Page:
Barns are a business and typically are open 9 - 5 just like any other business. If they don't want anyone around well, chances are they have something to hide and I wouldn't want to board there anyway.

EqTrainer
Jan. 22, 2009, 07:14 PM
I think this is one of those things that really depends.

Some barns are small and private. If it has a perimeter fence and a gate, entering without permission is, in my mind, an absolute NO. I feel this is flat out trespassing.

If it is a big barn, with easy access and obvious traffic coming and going, with a sign stating their business name if nothing else, then yes, I might carefully drive up and try to figure out how to find someone in charge. I would not poke around, check things out, look at horses - no, I would be all business and try to not get into anything or anywhere I shouldn't be.

mkevent
Jan. 22, 2009, 07:17 PM
I have a small back yard barn and one of my favorite boarders came this way!! I've never been upset when people stop by and ask-I've even done it myself! I think as long as people seem polite in how they enter your property-i.e. go up to the house first, or if they see you in the barn they wait by the fence until you come to them, then it's ok. I think sometimes the best way to find things out is to ask! I also get to speak with that person and get a vibe as to whether or not I think he/she will be a good fit before I even let it known if I have a stall available. I feel alot more comfortable speaking face to face than over the phone because you also get a feel about a person by his/her body language,facial expression,etc.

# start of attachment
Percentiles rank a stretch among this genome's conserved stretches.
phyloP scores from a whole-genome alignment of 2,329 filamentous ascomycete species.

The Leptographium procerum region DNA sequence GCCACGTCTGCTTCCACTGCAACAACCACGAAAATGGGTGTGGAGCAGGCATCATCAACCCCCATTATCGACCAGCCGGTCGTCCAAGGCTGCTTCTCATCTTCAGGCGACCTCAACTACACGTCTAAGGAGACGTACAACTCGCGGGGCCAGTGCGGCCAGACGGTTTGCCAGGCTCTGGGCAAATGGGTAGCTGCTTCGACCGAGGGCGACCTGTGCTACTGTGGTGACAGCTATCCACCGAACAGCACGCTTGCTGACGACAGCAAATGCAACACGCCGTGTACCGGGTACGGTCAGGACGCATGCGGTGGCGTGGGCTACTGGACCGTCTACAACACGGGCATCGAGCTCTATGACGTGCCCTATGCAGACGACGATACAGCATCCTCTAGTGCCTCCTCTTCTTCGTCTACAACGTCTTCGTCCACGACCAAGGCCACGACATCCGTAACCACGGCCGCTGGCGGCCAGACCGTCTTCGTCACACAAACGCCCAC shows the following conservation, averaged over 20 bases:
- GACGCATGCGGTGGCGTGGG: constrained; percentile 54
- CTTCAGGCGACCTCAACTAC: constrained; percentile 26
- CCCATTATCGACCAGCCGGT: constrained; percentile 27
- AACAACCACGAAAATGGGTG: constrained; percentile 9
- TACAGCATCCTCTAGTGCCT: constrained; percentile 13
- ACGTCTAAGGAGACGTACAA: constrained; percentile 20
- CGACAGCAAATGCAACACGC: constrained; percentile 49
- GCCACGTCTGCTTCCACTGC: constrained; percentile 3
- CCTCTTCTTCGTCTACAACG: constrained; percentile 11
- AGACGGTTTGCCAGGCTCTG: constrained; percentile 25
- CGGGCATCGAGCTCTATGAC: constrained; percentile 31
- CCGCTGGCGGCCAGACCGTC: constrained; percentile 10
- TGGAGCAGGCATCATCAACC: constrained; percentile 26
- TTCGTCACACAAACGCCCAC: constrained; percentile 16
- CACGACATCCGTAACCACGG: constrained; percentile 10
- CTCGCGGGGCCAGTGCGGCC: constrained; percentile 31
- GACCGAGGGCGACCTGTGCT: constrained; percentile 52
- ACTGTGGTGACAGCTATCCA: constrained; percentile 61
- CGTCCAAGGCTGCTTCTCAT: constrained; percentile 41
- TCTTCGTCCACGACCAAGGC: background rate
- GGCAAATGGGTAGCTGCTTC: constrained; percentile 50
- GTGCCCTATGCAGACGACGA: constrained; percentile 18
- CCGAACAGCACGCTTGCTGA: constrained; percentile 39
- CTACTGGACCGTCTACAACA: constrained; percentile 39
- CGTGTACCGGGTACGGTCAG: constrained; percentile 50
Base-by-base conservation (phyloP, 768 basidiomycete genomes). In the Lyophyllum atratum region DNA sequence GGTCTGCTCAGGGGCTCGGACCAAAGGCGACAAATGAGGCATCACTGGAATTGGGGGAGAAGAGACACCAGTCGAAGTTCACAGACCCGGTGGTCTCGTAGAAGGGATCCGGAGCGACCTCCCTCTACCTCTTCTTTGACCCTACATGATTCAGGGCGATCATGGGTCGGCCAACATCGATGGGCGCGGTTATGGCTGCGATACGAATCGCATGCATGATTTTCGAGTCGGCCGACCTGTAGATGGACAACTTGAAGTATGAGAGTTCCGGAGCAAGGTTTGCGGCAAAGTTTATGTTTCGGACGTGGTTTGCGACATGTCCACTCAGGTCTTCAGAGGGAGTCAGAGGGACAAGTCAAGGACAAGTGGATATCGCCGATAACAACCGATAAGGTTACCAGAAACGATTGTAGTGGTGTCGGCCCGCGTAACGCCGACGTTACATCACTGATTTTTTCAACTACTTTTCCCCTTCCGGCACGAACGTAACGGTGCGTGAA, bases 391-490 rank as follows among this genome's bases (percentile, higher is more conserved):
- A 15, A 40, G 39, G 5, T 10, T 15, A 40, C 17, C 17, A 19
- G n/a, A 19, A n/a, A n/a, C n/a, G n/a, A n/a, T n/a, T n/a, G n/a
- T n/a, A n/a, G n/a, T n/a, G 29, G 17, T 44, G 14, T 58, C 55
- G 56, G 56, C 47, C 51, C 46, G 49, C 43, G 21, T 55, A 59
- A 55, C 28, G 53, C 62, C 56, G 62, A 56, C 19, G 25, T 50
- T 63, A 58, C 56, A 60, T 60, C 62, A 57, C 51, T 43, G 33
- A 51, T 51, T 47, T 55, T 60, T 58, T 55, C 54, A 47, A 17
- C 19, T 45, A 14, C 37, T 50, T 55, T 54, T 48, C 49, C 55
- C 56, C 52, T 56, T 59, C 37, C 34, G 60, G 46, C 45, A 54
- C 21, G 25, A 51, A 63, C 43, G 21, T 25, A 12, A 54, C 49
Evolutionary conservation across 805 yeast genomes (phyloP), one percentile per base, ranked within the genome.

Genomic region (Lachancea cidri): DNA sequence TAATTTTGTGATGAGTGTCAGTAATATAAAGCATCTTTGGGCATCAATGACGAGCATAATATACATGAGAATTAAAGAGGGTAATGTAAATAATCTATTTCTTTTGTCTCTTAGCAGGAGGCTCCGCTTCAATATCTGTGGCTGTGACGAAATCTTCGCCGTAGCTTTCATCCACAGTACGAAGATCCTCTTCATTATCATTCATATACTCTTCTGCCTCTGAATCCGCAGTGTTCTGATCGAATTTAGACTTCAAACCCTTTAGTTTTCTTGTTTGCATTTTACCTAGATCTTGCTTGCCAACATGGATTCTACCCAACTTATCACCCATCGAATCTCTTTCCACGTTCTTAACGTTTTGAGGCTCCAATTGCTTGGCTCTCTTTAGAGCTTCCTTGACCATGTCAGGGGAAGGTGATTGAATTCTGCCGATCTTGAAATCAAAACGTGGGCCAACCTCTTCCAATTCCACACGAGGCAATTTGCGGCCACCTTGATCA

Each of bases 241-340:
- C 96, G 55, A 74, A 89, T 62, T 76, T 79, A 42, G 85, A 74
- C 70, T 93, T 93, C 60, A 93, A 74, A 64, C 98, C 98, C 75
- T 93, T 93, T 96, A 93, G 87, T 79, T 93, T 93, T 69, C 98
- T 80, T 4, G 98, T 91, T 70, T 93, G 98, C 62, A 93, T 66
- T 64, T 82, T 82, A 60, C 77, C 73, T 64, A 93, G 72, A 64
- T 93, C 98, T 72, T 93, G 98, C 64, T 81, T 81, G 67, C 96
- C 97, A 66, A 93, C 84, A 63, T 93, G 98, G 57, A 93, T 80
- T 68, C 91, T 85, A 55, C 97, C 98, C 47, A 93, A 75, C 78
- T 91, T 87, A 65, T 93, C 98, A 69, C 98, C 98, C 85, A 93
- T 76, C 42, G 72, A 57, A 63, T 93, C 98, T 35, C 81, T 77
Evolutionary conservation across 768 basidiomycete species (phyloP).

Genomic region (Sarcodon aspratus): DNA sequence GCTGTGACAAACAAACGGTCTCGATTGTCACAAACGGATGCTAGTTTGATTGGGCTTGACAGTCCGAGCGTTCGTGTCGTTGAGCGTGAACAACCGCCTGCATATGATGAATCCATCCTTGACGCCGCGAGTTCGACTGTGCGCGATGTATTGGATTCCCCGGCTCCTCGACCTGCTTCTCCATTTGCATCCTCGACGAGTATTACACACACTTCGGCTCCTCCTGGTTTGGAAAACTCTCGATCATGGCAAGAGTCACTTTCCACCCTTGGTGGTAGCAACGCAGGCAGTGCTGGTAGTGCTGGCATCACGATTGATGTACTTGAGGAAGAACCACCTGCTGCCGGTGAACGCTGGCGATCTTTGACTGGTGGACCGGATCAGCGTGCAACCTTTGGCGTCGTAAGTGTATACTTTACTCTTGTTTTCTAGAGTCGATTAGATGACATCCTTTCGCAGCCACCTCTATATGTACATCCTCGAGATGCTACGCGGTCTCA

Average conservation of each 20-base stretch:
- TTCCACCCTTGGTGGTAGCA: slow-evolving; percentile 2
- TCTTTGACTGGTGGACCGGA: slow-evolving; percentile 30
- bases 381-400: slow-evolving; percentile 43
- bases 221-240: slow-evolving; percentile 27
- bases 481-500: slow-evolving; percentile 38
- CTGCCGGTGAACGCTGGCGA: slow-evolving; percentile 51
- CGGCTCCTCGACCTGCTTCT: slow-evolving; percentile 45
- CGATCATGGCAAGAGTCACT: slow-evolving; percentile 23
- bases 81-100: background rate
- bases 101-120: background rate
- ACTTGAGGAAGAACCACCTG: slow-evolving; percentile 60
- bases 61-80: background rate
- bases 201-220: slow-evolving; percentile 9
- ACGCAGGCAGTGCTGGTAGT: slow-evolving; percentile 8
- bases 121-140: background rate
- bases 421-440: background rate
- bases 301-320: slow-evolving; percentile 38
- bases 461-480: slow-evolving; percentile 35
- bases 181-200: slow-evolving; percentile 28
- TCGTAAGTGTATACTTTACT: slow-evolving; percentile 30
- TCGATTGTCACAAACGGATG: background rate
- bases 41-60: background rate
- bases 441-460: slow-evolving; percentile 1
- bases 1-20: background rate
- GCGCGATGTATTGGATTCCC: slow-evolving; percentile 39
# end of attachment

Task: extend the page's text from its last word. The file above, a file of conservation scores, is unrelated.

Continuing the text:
Linny
Jan. 22, 2009, 07:18 PM
If you are a boarding and/or lesson barn and are to a certain extent open to the public, you will have to accept walk ins. If the property gives the appearance of a "public" space (parking lot with alot of cars, appearance of traffic in and out, posted hours of operation etc) you have to assume that some folks are going to walk in. If it is your private farm and you don't want visitors at random the best thing is to post "private" signs near the road. If you DO take boarders into your "private" barn (I rode at such a place, leasing one of the owner's horses) then you have to figure that you wont get possible business via walk in or someone saying "There's a pretty big barn down on Rte X that might do boarding."